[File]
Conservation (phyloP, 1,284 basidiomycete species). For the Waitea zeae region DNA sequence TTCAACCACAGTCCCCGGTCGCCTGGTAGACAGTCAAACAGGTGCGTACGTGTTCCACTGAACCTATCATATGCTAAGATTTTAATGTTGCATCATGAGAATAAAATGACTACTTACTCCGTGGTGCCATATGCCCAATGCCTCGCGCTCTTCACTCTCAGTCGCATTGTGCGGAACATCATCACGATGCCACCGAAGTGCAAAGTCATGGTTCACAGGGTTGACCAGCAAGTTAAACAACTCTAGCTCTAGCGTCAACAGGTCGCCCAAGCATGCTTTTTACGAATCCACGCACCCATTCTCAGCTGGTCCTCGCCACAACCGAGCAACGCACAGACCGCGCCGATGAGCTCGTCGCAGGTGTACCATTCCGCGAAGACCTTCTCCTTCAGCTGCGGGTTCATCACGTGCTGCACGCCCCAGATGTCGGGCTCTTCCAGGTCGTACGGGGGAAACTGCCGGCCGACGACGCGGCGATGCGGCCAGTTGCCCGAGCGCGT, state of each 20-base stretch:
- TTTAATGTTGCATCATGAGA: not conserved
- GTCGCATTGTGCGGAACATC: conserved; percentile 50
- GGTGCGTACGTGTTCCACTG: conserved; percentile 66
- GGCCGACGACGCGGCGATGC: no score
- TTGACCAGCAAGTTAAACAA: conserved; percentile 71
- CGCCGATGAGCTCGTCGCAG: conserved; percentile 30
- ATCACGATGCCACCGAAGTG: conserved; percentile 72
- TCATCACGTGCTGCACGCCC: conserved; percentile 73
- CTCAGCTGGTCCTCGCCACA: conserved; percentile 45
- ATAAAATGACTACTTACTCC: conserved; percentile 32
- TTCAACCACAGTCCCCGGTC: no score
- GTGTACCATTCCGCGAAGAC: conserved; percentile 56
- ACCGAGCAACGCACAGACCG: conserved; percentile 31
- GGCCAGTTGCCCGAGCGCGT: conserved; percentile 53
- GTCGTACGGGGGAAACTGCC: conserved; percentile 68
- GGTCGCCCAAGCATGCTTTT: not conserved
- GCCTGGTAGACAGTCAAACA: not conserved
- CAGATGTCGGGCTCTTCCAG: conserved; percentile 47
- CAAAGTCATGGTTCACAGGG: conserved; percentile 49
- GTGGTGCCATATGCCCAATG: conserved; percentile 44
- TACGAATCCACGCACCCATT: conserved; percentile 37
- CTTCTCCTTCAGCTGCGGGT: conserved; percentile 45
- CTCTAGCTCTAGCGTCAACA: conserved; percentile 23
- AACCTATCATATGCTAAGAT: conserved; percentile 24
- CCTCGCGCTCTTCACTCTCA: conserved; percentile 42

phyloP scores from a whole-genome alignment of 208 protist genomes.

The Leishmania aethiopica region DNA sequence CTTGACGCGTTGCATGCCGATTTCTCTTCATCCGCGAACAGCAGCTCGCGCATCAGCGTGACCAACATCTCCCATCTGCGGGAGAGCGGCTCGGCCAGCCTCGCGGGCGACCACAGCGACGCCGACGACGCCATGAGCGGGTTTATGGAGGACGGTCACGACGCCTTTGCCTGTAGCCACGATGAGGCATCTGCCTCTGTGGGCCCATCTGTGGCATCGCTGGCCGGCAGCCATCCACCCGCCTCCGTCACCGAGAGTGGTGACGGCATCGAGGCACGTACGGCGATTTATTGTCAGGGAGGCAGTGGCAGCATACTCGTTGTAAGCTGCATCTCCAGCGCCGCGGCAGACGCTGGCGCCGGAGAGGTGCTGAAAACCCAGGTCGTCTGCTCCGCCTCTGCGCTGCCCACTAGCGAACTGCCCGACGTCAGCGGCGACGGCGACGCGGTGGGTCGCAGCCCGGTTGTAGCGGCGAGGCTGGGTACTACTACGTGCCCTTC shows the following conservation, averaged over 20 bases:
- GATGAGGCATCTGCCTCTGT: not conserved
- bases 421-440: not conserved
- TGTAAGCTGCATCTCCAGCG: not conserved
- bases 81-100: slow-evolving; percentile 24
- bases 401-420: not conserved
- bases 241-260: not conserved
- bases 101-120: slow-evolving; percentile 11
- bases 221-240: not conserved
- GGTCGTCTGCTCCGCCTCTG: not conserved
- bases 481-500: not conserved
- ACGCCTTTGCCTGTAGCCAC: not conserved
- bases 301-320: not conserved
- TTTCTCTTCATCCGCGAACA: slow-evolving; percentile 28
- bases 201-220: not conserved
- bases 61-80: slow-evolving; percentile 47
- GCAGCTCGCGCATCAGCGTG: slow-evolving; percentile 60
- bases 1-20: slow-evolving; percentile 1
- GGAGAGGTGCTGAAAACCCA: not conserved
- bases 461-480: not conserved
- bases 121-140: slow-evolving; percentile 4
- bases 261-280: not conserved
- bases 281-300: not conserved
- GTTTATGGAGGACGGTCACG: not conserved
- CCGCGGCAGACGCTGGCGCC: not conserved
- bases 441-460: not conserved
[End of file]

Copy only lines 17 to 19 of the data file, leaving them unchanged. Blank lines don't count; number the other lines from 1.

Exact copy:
- GGTCGCCCAAGCATGCTTTT: not conserved
- GCCTGGTAGACAGTCAAACA: not conserved
- CAGATGTCGGGCTCTTCCAG: conserved; percentile 47